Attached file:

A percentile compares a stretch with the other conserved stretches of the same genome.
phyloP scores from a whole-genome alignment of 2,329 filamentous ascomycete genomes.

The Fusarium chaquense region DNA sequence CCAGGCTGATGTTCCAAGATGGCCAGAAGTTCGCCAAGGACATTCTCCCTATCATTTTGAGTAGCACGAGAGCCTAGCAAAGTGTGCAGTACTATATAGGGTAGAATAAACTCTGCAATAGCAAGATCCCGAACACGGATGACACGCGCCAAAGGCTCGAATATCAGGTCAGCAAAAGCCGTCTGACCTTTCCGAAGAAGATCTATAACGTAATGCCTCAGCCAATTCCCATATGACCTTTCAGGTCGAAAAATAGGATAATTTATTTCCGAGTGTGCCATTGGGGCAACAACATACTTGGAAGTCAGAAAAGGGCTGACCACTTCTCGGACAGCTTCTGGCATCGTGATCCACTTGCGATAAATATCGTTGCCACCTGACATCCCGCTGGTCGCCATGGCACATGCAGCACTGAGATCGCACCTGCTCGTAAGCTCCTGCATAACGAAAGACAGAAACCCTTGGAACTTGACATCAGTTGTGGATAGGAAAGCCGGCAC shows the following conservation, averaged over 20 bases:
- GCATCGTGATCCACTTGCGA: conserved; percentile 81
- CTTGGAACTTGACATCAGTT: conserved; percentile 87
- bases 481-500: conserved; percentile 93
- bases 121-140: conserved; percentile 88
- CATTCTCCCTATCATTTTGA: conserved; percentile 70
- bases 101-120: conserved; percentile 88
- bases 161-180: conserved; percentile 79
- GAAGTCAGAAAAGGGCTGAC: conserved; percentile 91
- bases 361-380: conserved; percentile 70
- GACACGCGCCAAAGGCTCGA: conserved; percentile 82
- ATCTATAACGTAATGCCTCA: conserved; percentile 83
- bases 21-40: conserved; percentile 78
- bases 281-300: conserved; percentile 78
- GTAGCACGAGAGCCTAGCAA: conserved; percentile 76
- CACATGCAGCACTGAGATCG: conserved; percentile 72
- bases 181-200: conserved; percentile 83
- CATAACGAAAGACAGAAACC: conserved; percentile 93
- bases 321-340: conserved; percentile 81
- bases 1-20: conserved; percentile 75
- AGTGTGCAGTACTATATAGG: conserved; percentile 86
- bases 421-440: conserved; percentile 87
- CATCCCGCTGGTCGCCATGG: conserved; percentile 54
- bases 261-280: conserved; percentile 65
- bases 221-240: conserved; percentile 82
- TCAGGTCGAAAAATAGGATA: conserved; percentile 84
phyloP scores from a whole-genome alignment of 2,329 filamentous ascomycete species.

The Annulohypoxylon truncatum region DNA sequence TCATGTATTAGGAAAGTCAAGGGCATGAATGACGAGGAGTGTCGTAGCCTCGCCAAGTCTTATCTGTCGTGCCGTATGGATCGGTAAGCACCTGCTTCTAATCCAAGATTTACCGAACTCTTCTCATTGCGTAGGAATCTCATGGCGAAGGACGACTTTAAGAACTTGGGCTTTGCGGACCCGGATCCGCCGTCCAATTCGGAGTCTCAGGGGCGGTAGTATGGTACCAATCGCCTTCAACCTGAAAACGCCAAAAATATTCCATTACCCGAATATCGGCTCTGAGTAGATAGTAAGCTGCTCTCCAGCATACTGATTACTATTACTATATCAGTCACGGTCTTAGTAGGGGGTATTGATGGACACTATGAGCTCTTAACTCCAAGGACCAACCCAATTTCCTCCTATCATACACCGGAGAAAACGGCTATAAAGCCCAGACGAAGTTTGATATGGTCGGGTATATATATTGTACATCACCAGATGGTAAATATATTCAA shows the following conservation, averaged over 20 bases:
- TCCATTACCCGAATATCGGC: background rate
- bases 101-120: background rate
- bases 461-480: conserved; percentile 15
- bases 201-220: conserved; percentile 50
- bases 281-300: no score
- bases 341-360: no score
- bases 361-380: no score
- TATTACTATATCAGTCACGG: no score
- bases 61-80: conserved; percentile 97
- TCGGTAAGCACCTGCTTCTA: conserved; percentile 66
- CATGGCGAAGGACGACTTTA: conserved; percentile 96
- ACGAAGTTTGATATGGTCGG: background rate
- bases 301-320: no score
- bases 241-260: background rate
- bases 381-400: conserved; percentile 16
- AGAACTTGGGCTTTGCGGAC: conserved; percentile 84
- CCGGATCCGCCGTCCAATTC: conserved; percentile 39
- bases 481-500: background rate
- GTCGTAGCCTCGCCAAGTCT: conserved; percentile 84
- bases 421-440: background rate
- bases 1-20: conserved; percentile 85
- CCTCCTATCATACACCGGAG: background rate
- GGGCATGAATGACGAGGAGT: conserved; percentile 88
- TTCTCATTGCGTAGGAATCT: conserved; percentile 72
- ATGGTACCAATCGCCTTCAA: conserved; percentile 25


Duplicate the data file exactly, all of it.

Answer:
A percentile compares a stretch with the other conserved stretches of the same genome.
phyloP scores from a whole-genome alignment of 2,329 filamentous ascomycete genomes.

The Fusarium chaquense region DNA sequence CCAGGCTGATGTTCCAAGATGGCCAGAAGTTCGCCAAGGACATTCTCCCTATCATTTTGAGTAGCACGAGAGCCTAGCAAAGTGTGCAGTACTATATAGGGTAGAATAAACTCTGCAATAGCAAGATCCCGAACACGGATGACACGCGCCAAAGGCTCGAATATCAGGTCAGCAAAAGCCGTCTGACCTTTCCGAAGAAGATCTATAACGTAATGCCTCAGCCAATTCCCATATGACCTTTCAGGTCGAAAAATAGGATAATTTATTTCCGAGTGTGCCATTGGGGCAACAACATACTTGGAAGTCAGAAAAGGGCTGACCACTTCTCGGACAGCTTCTGGCATCGTGATCCACTTGCGATAAATATCGTTGCCACCTGACATCCCGCTGGTCGCCATGGCACATGCAGCACTGAGATCGCACCTGCTCGTAAGCTCCTGCATAACGAAAGACAGAAACCCTTGGAACTTGACATCAGTTGTGGATAGGAAAGCCGGCAC shows the following conservation, averaged over 20 bases:
- GCATCGTGATCCACTTGCGA: conserved; percentile 81
- CTTGGAACTTGACATCAGTT: conserved; percentile 87
- bases 481-500: conserved; percentile 93
- bases 121-140: conserved; percentile 88
- CATTCTCCCTATCATTTTGA: conserved; percentile 70
- bases 101-120: conserved; percentile 88
- bases 161-180: conserved; percentile 79
- GAAGTCAGAAAAGGGCTGAC: conserved; percentile 91
- bases 361-380: conserved; percentile 70
- GACACGCGCCAAAGGCTCGA: conserved; percentile 82
- ATCTATAACGTAATGCCTCA: conserved; percentile 83
- bases 21-40: conserved; percentile 78
- bases 281-300: conserved; percentile 78
- GTAGCACGAGAGCCTAGCAA: conserved; percentile 76
- CACATGCAGCACTGAGATCG: conserved; percentile 72
- bases 181-200: conserved; percentile 83
- CATAACGAAAGACAGAAACC: conserved; percentile 93
- bases 321-340: conserved; percentile 81
- bases 1-20: conserved; percentile 75
- AGTGTGCAGTACTATATAGG: conserved; percentile 86
- bases 421-440: conserved; percentile 87
- CATCCCGCTGGTCGCCATGG: conserved; percentile 54
- bases 261-280: conserved; percentile 65
- bases 221-240: conserved; percentile 82
- TCAGGTCGAAAAATAGGATA: conserved; percentile 84
phyloP scores from a whole-genome alignment of 2,329 filamentous ascomycete species.

The Annulohypoxylon truncatum region DNA sequence TCATGTATTAGGAAAGTCAAGGGCATGAATGACGAGGAGTGTCGTAGCCTCGCCAAGTCTTATCTGTCGTGCCGTATGGATCGGTAAGCACCTGCTTCTAATCCAAGATTTACCGAACTCTTCTCATTGCGTAGGAATCTCATGGCGAAGGACGACTTTAAGAACTTGGGCTTTGCGGACCCGGATCCGCCGTCCAATTCGGAGTCTCAGGGGCGGTAGTATGGTACCAATCGCCTTCAACCTGAAAACGCCAAAAATATTCCATTACCCGAATATCGGCTCTGAGTAGATAGTAAGCTGCTCTCCAGCATACTGATTACTATTACTATATCAGTCACGGTCTTAGTAGGGGGTATTGATGGACACTATGAGCTCTTAACTCCAAGGACCAACCCAATTTCCTCCTATCATACACCGGAGAAAACGGCTATAAAGCCCAGACGAAGTTTGATATGGTCGGGTATATATATTGTACATCACCAGATGGTAAATATATTCAA shows the following conservation, averaged over 20 bases:
- TCCATTACCCGAATATCGGC: background rate
- bases 101-120: background rate
- bases 461-480: conserved; percentile 15
- bases 201-220: conserved; percentile 50
- bases 281-300: no score
- bases 341-360: no score
- bases 361-380: no score
- TATTACTATATCAGTCACGG: no score
- bases 61-80: conserved; percentile 97
- TCGGTAAGCACCTGCTTCTA: conserved; percentile 66
- CATGGCGAAGGACGACTTTA: conserved; percentile 96
- ACGAAGTTTGATATGGTCGG: background rate
- bases 301-320: no score
- bases 241-260: background rate
- bases 381-400: conserved; percentile 16
- AGAACTTGGGCTTTGCGGAC: conserved; percentile 84
- CCGGATCCGCCGTCCAATTC: conserved; percentile 39
- bases 481-500: background rate
- GTCGTAGCCTCGCCAAGTCT: conserved; percentile 84
- bases 421-440: background rate
- bases 1-20: conserved; percentile 85
- CCTCCTATCATACACCGGAG: background rate
- GGGCATGAATGACGAGGAGT: conserved; percentile 88
- TTCTCATTGCGTAGGAATCT: conserved; percentile 72
- ATGGTACCAATCGCCTTCAA: conserved; percentile 25